“But when you look right behind her there’s a tire embedded in the sand. And look at all the junk on the beach. … If she walks across that, she’s going to cut her feet. But we see so many beaches that way.”

A concept to the very end
The exhibit was five years in the making, the work of a curator David Wagner, who has done other shows for Canton that stress the natural world and animals. Albacete says this is his best work – even though Wagner himself never actually saw his finished product until he got to Canton on the eve of its opening.


“That he conceived this all in his head and put it together in that fashion was pretty remarkable and then to walk in the galleries and see the end product, that I think is one of the great things that I enjoy about working in a museum, that you start a concept and that’s all that exists … and two, three, four years later, you walk into the galleries and see what you’ve been working on. … It’s just a very profound feeling.”

The exhibit will remain in Canton until Oct. 31 before moving to eight other cities starting with Shreveport, La.

 

ENVIRONMENTAL IMPACT TOUR

Sept. 1 – Oct. 31, 2013
Canton Museum of Art, Canton, OH

Nov. 19, 2013 – Feb. 4 , 2014
The R.W. Norton Art Gallery, Shreveport, LA

Feb. 22 - May 4, 2014
Kalamazoo Institute of Arts, Kalamazoo, MI

May 24 - July 6, 2014
Roger Tory Peterson Institute, Jamestown, NY

Aug. 1 – Sept. 30, 2014
Erie Art Museum, Erie, PA

Oct. 25, 2014 – Jan. 4, 2015
Peninsula Fine Arts Center, Newport News, VA

Jan. 31 - April 26, 2015
Brookgreen Gardens, Murrells Inlet, SC

SUMMER 2015: To be Determined 

Sept. 1 – Oct. 31, 2015
The Art Museum, SUNY Potsdam, Potsdam, NY

(Click image for larger view.)

Add Your Comment
Name:

Location:

E-mail: (not published, only used to contact you about your comment)


Comments:




 
Page Options

Print this page

E-Mail this page / Send mp3

Share on Facebook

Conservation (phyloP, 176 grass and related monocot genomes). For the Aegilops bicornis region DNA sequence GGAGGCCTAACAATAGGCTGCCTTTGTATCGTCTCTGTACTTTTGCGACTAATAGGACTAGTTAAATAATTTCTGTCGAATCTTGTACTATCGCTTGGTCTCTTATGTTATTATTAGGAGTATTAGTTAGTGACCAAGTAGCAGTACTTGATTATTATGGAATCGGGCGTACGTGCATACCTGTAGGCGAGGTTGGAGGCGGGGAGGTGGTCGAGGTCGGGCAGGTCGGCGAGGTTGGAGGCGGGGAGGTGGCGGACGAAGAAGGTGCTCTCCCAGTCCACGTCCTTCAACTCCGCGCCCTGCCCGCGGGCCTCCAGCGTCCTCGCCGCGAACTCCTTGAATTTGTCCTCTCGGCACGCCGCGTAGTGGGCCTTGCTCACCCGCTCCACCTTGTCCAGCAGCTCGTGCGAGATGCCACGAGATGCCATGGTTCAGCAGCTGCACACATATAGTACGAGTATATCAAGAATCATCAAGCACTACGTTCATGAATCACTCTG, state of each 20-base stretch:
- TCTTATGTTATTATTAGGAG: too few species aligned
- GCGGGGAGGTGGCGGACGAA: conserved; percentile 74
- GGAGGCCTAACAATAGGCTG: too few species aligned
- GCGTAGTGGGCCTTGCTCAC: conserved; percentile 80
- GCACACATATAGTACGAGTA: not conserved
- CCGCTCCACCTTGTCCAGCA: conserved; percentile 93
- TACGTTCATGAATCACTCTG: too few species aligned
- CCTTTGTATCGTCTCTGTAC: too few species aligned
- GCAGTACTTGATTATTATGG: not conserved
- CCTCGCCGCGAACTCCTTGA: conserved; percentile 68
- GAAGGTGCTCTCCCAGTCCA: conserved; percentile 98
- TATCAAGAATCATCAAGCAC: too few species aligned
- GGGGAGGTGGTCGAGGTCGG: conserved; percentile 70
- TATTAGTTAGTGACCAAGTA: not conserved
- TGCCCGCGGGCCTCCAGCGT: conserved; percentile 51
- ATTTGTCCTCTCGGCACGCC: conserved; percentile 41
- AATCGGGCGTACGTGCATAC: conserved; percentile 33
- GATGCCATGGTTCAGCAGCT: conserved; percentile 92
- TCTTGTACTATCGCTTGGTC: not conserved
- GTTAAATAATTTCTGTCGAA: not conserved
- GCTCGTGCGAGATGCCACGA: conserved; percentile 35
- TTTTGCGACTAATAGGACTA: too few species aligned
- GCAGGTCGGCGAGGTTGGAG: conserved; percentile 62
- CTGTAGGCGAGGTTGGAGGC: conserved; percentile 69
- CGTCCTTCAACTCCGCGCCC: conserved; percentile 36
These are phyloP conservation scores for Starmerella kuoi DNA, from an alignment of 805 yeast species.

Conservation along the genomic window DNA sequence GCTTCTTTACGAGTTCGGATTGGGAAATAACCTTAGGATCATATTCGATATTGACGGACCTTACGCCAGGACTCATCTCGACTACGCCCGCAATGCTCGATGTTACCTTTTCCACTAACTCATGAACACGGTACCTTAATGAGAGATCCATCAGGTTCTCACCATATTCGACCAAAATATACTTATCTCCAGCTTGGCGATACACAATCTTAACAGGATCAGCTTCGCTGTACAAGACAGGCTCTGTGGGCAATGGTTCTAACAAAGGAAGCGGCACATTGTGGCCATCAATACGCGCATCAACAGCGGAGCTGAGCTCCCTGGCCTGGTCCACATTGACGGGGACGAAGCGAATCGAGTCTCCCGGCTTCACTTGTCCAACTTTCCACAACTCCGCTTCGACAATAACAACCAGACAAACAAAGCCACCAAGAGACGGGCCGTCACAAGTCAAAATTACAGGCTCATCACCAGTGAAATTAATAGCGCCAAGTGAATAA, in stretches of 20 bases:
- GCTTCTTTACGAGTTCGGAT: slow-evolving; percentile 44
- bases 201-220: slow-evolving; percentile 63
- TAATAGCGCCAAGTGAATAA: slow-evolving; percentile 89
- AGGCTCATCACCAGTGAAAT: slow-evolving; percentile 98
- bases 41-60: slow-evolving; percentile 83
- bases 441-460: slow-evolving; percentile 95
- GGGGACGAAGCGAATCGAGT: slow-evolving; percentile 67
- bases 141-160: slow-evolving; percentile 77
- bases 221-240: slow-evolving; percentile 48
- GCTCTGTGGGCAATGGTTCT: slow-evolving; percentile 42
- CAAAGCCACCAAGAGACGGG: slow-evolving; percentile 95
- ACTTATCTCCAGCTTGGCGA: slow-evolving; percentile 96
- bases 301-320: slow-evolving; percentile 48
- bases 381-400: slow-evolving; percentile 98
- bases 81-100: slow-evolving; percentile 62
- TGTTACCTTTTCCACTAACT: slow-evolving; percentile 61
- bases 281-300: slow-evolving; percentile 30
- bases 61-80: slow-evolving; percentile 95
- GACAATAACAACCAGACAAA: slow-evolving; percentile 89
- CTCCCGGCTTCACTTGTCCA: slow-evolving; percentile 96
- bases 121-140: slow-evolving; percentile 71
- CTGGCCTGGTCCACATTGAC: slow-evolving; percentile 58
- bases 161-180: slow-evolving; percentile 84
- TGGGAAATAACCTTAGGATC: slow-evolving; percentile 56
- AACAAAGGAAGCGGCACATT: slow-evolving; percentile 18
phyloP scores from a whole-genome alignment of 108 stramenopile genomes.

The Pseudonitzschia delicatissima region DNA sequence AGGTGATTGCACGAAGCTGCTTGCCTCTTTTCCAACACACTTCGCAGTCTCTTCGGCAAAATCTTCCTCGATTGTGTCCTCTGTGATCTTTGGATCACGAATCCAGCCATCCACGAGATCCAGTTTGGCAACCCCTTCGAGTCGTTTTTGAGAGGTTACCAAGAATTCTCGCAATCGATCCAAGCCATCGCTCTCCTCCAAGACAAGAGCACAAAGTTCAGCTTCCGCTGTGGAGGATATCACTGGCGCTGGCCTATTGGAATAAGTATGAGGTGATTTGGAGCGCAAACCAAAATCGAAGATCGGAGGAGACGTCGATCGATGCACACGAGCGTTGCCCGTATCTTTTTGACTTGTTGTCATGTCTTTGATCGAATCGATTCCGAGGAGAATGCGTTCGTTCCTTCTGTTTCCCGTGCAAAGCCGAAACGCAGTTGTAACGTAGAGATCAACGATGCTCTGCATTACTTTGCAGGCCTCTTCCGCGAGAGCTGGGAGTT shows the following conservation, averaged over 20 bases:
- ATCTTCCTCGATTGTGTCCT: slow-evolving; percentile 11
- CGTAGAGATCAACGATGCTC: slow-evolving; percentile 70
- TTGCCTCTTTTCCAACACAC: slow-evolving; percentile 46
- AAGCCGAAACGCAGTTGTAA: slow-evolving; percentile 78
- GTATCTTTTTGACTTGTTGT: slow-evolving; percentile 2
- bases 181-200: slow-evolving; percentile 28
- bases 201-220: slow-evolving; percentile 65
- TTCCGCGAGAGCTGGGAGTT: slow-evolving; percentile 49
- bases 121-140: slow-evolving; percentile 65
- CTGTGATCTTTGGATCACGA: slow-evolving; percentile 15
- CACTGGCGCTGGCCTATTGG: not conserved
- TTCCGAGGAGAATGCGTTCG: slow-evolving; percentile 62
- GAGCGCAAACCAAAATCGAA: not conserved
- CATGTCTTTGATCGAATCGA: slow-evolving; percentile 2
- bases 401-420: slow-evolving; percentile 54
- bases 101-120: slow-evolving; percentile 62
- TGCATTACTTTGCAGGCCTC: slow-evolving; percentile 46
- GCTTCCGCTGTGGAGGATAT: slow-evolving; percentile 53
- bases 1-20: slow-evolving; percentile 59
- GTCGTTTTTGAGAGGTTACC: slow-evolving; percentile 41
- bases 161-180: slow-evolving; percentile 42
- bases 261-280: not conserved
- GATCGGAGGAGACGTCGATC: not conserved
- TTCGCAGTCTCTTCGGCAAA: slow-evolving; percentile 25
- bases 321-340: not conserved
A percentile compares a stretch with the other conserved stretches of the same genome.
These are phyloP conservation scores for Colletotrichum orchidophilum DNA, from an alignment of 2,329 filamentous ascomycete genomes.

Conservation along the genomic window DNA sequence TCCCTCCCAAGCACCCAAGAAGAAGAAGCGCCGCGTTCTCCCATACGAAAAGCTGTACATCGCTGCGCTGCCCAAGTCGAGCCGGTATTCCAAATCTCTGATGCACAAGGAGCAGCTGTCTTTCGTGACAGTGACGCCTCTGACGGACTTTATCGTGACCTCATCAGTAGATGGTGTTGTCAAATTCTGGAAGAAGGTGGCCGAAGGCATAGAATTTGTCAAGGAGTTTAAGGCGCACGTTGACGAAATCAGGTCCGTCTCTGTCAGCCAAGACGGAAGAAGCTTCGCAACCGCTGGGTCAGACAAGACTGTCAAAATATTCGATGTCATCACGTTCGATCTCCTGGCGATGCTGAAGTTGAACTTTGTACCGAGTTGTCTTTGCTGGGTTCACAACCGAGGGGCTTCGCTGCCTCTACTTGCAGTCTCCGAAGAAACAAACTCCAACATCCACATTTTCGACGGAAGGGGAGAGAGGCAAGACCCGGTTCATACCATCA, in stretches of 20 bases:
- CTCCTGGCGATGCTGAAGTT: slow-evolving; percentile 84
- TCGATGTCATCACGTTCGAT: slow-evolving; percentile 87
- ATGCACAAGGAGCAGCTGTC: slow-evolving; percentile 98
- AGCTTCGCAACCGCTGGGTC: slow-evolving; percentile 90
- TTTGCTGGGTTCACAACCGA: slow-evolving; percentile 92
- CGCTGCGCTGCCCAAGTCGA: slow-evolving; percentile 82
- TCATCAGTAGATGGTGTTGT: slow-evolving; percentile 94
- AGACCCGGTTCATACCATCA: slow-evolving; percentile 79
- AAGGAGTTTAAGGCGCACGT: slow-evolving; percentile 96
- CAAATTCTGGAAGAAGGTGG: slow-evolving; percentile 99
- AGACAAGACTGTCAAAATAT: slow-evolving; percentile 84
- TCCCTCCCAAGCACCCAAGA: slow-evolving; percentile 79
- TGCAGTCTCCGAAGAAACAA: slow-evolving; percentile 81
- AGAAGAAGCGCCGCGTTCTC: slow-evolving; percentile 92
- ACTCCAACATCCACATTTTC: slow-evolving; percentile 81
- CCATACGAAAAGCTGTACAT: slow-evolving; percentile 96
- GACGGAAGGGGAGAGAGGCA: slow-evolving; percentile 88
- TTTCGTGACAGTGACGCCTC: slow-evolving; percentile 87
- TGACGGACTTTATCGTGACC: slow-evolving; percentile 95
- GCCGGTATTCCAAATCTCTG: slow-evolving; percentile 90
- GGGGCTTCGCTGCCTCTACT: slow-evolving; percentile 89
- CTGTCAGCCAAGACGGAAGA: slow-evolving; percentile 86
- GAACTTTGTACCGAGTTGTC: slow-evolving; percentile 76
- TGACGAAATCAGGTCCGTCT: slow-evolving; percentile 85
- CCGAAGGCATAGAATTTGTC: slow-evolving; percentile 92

Stories with Recent Comments

Exploradio: The never-ending war against superbugs
Super Federico ,we are so proud of you ,and very lucky to be among your friends . Keep it up human kind needs people like you to survive .Thanks for being so d...

Ohio's Lyme disease-carrying tick population is exploding
Interesting report. The last sentence needs some editing. It isn't a good idea to "save garments carrying ticks for analysis." The garments carrying t...

Teach for America enters third year in Ohio
For more background on TFA, check out http://reconsideringtfa.wordpress.com/

Faith leaders hold week-long prayer vigil at Ohio Statehouse
I think this is the wrong link to the audio. Its Andy Chow about cigarette taxes.

A $30 million plan to turn Cleveland's Public Square from gray to green
The current plan is for the Land Bank, RTA, and Mr. Jeremy Paris to run a bus line through the new Public Square and cutting the park in half. Save Public Squar...

Medina County residents question safety of proposed natural gas pipeline
I'm very concerned about this nexus project. I've received mail requesting my permission to allow the company to survey my property. I don't understand how thi...

A small group of tea party and Democrats protest at Kasich campaign stop
Enjoyed your excellent coverage of the statehouse for sometime now, never dreamed I'd be on. The feedback from people has been great. Thank you. Doris Adams

Top staffers are leaving the FitzGerald gubernatorial campaign
I's too bad that the dirt on Fitzgerald dug up by Kasich's operatives and publicized heavily by the Yellow Plain Dealer has caused the weak staffers of the Fitz...

Churches come together to welcome and include Gay Games athletes
Nicely done!!! A little known fact about the El Salvadoran and Columbian scholarships.. A big thank you to the Faith Community for their support of Gay Games 9....

Copyright © 2014 WKSU Public Radio, All Rights Reserved.

 
In Partnership With:

NPR PRI Kent State University

listen in windows media format listen in realplayer format Car Talk Hosts: Tom & Ray Magliozzi Fresh Air Host: Terry Gross A Service of Kent State University 89.7 WKSU | NPR.Classical.Other smart stuff. NPR Senior Correspondent: Noah Adams Living on Earth Host: Steve Curwood 89.7 WKSU | NPR.Classical.Other smart stuff. A Service of Kent State University